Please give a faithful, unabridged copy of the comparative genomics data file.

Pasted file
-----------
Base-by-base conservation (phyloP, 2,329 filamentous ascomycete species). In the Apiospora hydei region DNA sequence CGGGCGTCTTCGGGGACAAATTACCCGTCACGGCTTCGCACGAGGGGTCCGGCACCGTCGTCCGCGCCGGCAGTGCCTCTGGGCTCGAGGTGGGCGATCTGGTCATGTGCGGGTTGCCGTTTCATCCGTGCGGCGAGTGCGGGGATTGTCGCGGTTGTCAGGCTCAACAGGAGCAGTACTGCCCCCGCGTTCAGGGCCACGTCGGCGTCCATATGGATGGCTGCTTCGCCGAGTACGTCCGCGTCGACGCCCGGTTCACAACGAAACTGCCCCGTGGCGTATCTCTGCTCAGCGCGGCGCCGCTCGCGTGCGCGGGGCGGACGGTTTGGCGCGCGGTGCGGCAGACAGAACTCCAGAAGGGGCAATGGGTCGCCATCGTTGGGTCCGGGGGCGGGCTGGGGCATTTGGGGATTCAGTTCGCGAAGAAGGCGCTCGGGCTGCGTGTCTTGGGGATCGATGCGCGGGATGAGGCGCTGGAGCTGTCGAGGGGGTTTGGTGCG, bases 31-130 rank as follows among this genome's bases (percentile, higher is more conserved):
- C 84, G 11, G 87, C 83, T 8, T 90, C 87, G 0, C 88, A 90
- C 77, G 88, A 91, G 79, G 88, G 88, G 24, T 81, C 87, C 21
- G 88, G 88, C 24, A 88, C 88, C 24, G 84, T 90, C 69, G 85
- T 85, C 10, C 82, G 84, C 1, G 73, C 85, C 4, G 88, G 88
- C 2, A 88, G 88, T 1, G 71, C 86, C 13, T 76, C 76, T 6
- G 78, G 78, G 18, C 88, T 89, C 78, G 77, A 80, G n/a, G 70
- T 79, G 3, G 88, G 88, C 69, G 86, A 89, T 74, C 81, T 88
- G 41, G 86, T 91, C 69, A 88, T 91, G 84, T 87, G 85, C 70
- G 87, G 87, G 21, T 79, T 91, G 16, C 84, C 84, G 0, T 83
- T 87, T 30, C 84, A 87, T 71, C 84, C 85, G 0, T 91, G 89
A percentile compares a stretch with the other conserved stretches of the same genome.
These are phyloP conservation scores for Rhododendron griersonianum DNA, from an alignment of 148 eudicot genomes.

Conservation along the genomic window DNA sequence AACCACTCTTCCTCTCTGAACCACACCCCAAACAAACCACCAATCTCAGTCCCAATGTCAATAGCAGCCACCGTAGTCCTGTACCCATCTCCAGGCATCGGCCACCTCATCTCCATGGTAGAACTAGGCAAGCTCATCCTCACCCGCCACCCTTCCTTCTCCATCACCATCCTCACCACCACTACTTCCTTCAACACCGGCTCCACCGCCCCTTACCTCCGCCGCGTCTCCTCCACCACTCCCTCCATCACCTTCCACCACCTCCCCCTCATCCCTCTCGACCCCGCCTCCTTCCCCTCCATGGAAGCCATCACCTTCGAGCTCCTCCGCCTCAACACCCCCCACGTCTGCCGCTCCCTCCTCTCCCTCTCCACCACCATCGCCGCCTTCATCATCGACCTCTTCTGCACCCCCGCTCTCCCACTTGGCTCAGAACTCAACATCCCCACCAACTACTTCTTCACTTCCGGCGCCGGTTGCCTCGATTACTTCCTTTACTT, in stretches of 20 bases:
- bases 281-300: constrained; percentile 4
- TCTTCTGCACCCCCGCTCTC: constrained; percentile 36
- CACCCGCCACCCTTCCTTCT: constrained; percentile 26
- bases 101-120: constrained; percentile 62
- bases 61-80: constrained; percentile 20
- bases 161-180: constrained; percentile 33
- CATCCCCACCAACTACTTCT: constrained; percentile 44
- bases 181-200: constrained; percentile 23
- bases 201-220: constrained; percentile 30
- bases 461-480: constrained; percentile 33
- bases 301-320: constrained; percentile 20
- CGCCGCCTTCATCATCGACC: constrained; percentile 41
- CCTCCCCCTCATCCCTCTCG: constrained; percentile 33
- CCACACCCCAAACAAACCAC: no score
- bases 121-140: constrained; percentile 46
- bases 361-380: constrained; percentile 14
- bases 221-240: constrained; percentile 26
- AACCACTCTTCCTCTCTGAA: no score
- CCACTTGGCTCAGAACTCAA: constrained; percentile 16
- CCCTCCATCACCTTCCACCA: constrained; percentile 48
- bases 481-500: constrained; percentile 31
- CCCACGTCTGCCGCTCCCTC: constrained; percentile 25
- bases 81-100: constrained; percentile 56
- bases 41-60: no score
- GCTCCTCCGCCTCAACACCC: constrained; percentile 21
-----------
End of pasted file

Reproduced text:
Base-by-base conservation (phyloP, 2,329 filamentous ascomycete species). In the Apiospora hydei region DNA sequence CGGGCGTCTTCGGGGACAAATTACCCGTCACGGCTTCGCACGAGGGGTCCGGCACCGTCGTCCGCGCCGGCAGTGCCTCTGGGCTCGAGGTGGGCGATCTGGTCATGTGCGGGTTGCCGTTTCATCCGTGCGGCGAGTGCGGGGATTGTCGCGGTTGTCAGGCTCAACAGGAGCAGTACTGCCCCCGCGTTCAGGGCCACGTCGGCGTCCATATGGATGGCTGCTTCGCCGAGTACGTCCGCGTCGACGCCCGGTTCACAACGAAACTGCCCCGTGGCGTATCTCTGCTCAGCGCGGCGCCGCTCGCGTGCGCGGGGCGGACGGTTTGGCGCGCGGTGCGGCAGACAGAACTCCAGAAGGGGCAATGGGTCGCCATCGTTGGGTCCGGGGGCGGGCTGGGGCATTTGGGGATTCAGTTCGCGAAGAAGGCGCTCGGGCTGCGTGTCTTGGGGATCGATGCGCGGGATGAGGCGCTGGAGCTGTCGAGGGGGTTTGGTGCG, bases 31-130 rank as follows among this genome's bases (percentile, higher is more conserved):
- C 84, G 11, G 87, C 83, T 8, T 90, C 87, G 0, C 88, A 90
- C 77, G 88, A 91, G 79, G 88, G 88, G 24, T 81, C 87, C 21
- G 88, G 88, C 24, A 88, C 88, C 24, G 84, T 90, C 69, G 85
- T 85, C 10, C 82, G 84, C 1, G 73, C 85, C 4, G 88, G 88
- C 2, A 88, G 88, T 1, G 71, C 86, C 13, T 76, C 76, T 6
- G 78, G 78, G 18, C 88, T 89, C 78, G 77, A 80, G n/a, G 70
- T 79, G 3, G 88, G 88, C 69, G 86, A 89, T 74, C 81, T 88
- G 41, G 86, T 91, C 69, A 88, T 91, G 84, T 87, G 85, C 70
- G 87, G 87, G 21, T 79, T 91, G 16, C 84, C 84, G 0, T 83
- T 87, T 30, C 84, A 87, T 71, C 84, C 85, G 0, T 91, G 89
A percentile compares a stretch with the other conserved stretches of the same genome.
These are phyloP conservation scores for Rhododendron griersonianum DNA, from an alignment of 148 eudicot genomes.

Conservation along the genomic window DNA sequence AACCACTCTTCCTCTCTGAACCACACCCCAAACAAACCACCAATCTCAGTCCCAATGTCAATAGCAGCCACCGTAGTCCTGTACCCATCTCCAGGCATCGGCCACCTCATCTCCATGGTAGAACTAGGCAAGCTCATCCTCACCCGCCACCCTTCCTTCTCCATCACCATCCTCACCACCACTACTTCCTTCAACACCGGCTCCACCGCCCCTTACCTCCGCCGCGTCTCCTCCACCACTCCCTCCATCACCTTCCACCACCTCCCCCTCATCCCTCTCGACCCCGCCTCCTTCCCCTCCATGGAAGCCATCACCTTCGAGCTCCTCCGCCTCAACACCCCCCACGTCTGCCGCTCCCTCCTCTCCCTCTCCACCACCATCGCCGCCTTCATCATCGACCTCTTCTGCACCCCCGCTCTCCCACTTGGCTCAGAACTCAACATCCCCACCAACTACTTCTTCACTTCCGGCGCCGGTTGCCTCGATTACTTCCTTTACTT, in stretches of 20 bases:
- bases 281-300: constrained; percentile 4
- TCTTCTGCACCCCCGCTCTC: constrained; percentile 36
- CACCCGCCACCCTTCCTTCT: constrained; percentile 26
- bases 101-120: constrained; percentile 62
- bases 61-80: constrained; percentile 20
- bases 161-180: constrained; percentile 33
- CATCCCCACCAACTACTTCT: constrained; percentile 44
- bases 181-200: constrained; percentile 23
- bases 201-220: constrained; percentile 30
- bases 461-480: constrained; percentile 33
- bases 301-320: constrained; percentile 20
- CGCCGCCTTCATCATCGACC: constrained; percentile 41
- CCTCCCCCTCATCCCTCTCG: constrained; percentile 33
- CCACACCCCAAACAAACCAC: no score
- bases 121-140: constrained; percentile 46
- bases 361-380: constrained; percentile 14
- bases 221-240: constrained; percentile 26
- AACCACTCTTCCTCTCTGAA: no score
- CCACTTGGCTCAGAACTCAA: constrained; percentile 16
- CCCTCCATCACCTTCCACCA: constrained; percentile 48
- bases 481-500: constrained; percentile 31
- CCCACGTCTGCCGCTCCCTC: constrained; percentile 25
- bases 81-100: constrained; percentile 56
- bases 41-60: no score
- GCTCCTCCGCCTCAACACCC: constrained; percentile 21